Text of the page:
2 – Arrival Activities The use of arrival activities is vital. Most of the time you will have 25-30 children, without the opportunity of having your lessons already set up. This should be thought about when planning, and the uses of arrival games will keep children occupied and active, allowing you time to set up. These games/challenges will need to be quick and easy to explain. Younger children’s activities will need to be free flowing and not involve many rules. It may be something quick and easy like relay races, throwing and catching either individually or in pairs, or a simple orienteering exercise. Older key stages can be a little more progressive, but even simple exercises are productive. To go one step further, an arrival activity linked to your session will make the understanding of the lesson easier. Again, if there are any arrival activities of ours you’d like to use, please drop us an email. 3 – Setting The Scene The engagement of children at the start of PE lessons is imperative. If a child has no interest at the start, their involvement and willingness to learn and participate will be lacklustre at best. A common question children ask prior to PE is, ‘What are we doing today sir?’, or, ‘Is it Football today?’, for example. They make judgements on what’s ahead with the information you give. Setting the scene, outlining lesson objectives promptly, creating as much excitement as possible with all the plans you have in place, are all vital parts of a PE lesson. This could be drawing comparisons to favourable relatable sports. Relate personal stories to allow them to understand you’re knowledgeable and would enjoy the lesson if you were taking part. The uses of equipment can also set the scene. Keeping children interacted and occupied, moving them swiftly onto new exercises/activities without long periods of talking, will contribute to a successful lesson. 4 – Spend Time ‘doing’ Whether it is something new for children or repeating for improvement on previously learnt techniques/skills, time spending actually doing activities is essential. The best way for children to learn and perfect skills is by maximum time practising. A rough estimate of 20% speaking and 80% activity throughout your lesson. During the first 5 minutes of the lesson, objectives should be known and children should be straight into active learning to gain more opportunities with the equipment. Throughout this, ensure to keep an eye on those who will need more help across the session, or those that will excel and may need more challenging touch points. Important tips to remember, you don’t need to stop the whole group. Unless you want to move the whole class onto something new, try and stop small groups who need some guidance. When giving individual feedback, try not to pick anybody out as it might make them feel targeted. Instead, start with a positive point and then feed in a way to do something better. Different types of interventions are effective for different scenarios. 5 – Check For Understanding And Use Different Learning Techniques Each child learns and understands differently. It is important to offer various learning techniques to support the needs of the whole class. Having a class of so many children, picking out certain individuals who are struggling with the activity can be tough, especially when you have to keep an eye on everybody else. I tend to allow children a small amount of time to explore the activity of the day, to identify those who may need greater help. After 2/3 minutes, stop the group and explain briefly and demonstrate one more time what is expected, giving an additional few minutes to ensure they definitely understand. Being approachable can help make children relaxed in asking for help. No question is a bad question! 6 – Use Demonstrations Demonstrations can be the most powerful and effective way to learn in PE. Children tend to retain more information by watching, and usually by watching somebody their age as opposed to an adult. To deliver a skill or concept I tend to select a child who excels in PE, but importantly somebody who is confident. The best way to approach this situation is either by asking the child just before the demonstration if they would feel comfortable to demonstrate the skill in question, or present the question to the group. It doesn’t matter if the demonstration isn’t perfect, because you can ask children for constructive feedback in what was good and what could be improved. This also gets their brains working! I love to then demonstrate the skill myself, to then ask the question, ‘What could we both do better?’. Including 3 or 4 teaching points is vital so children can master the skill, whilst referring to these points throughout the lesson. 7 – Creating Well-Rounded Lessons. Head – Hand – Heart!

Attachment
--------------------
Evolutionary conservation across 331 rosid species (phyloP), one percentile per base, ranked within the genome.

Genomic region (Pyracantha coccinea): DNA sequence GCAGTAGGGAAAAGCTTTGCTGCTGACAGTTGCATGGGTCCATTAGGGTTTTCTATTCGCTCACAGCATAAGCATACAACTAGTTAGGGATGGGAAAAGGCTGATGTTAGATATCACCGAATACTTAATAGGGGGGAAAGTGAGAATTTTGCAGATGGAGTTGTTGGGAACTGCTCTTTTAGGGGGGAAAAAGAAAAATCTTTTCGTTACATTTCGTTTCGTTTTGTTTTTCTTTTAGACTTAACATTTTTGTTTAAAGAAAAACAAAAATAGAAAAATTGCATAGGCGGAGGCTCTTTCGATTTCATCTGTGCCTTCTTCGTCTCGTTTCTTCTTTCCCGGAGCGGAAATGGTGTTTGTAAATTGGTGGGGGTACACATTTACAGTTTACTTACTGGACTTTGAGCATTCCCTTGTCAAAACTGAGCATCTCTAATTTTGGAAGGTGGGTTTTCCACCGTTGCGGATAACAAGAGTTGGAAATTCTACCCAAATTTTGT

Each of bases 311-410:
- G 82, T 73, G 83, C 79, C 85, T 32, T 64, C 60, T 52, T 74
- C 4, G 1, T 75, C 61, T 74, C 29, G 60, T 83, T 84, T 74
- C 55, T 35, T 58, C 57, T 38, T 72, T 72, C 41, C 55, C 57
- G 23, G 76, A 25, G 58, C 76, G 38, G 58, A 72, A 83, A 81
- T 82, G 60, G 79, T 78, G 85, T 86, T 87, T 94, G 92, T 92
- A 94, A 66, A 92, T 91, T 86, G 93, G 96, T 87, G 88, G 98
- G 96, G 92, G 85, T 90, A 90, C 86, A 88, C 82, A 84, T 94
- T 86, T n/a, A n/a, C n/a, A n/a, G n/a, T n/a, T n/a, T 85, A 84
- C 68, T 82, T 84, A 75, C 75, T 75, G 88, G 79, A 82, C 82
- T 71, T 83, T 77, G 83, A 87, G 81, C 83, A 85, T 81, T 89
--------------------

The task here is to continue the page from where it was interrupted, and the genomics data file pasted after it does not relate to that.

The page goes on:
One of the most vital pillars in these tips is this one. PE isn’t just about making the children run around. Yes you want to make sessions as active as you can, but it isn’t just about learning physical skills. For many children in primary schools, being interactive in a classroom can be challenging and so physical education is a perfect way to promote social skills. PE lessons are the perfect opportunity to improve partner or group work, whilst still promoting independence through exploration. We are proud to be so supportive of health and wellbeing within children, and thrilled to be in partnership with LivWell.

8 – Building Good Relationships With Pupils

When you’re teaching PE, it is imperative to act as a positive role model. Children are inspired when leaders are passionate about sport, even if PE isn’t their favourite subject. Yes children love to see impressive skills and tricks, but if PE is a subject you are less confident in, this can also apply to simpler aspects such as being dressed professionally. Your presence within the lesson will inspire the pupils! PE offers a unique opportunity to develop deeper relationships with children as they learn trust, teamwork and independence. However, setting your expectations and standards are just as important!